The display isn’t where either of these devices outshines the other. No matter which phone you decide to stick with, you’ll have a similar experience — though it is difficult to write off the higher refresh rate of the Pixel 7a, which is very useful when playing mobile games or enjoying certain applications.
If you were expecting the Google Pixel 7a and Pixel 4a to be massively different, then the software isn’t the place to look. Each device is made by Google, which means you can expect a smooth and clean Android experience on both. However, the Pixel 4a is no longer guaranteed to receive future Android updates, which means there could be some big differences coming into play once Android 14 releases.
Currently, the newest version of Android supported by the Pixel 4a is Android 13. Unlike the Pixel 4a, the 7a is guaranteed to continue receiving Android updates for a few years, making it the better device for long-term users who don’t want to worry about becoming outdated for the next few years. The Pixel 4a is still a very solid phone, though its lack of guaranteed updates in the coming years will soon leave it outdated and struggling to keep up.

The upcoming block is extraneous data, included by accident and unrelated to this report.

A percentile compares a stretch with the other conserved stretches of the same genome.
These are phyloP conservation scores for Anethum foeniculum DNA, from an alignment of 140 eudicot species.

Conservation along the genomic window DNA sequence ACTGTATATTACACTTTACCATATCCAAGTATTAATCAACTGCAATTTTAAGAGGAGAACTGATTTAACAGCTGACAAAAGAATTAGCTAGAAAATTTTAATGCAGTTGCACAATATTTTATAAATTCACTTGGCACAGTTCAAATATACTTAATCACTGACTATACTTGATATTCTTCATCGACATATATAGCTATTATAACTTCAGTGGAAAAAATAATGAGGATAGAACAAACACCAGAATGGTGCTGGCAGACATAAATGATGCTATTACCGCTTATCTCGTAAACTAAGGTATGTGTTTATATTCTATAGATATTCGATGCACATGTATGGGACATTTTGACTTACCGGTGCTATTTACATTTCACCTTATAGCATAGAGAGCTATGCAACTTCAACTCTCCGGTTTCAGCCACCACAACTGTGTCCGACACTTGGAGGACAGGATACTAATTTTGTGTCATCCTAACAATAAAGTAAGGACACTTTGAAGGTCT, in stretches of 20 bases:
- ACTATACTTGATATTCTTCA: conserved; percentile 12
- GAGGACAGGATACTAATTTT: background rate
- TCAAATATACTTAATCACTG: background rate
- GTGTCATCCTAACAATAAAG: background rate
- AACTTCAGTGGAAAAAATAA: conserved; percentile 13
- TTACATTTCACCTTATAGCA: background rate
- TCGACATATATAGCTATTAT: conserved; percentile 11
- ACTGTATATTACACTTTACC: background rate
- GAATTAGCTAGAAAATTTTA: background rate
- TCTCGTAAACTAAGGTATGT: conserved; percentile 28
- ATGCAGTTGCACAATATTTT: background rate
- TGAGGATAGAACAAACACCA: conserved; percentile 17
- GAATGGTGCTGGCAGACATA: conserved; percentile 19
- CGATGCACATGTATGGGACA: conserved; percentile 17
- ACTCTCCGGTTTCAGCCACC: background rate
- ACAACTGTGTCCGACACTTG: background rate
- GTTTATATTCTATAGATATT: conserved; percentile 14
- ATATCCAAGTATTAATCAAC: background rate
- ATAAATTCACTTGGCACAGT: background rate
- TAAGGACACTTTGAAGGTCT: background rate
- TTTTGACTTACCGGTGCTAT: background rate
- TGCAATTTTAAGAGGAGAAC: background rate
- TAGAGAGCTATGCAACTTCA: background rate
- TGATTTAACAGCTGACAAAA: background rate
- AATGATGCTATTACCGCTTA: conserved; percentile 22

The Pixel 4a was never top-of-the-line for performance, and its budget-friendly hardware is even more noticeable after three years. It’s equipped with a Qualcomm Snapdragon 730G paired with an Adreno 618 GPU. This system chip isn’t terrible by any means, but it definitely struggles to keep up during more intensive usage, especially if you’re multitasking.
The Pixel 7a’s performance is more along the lines of what you’d expect from a flagship device, as it sports the same processor found in Google’s more expensive flagship Pixel 7 and Pixel 7 Pro. Overall, both devices will operate fairly smoothly, though the Tensor 2 will give you access to even more features that Google has spent the past few years updating and improving.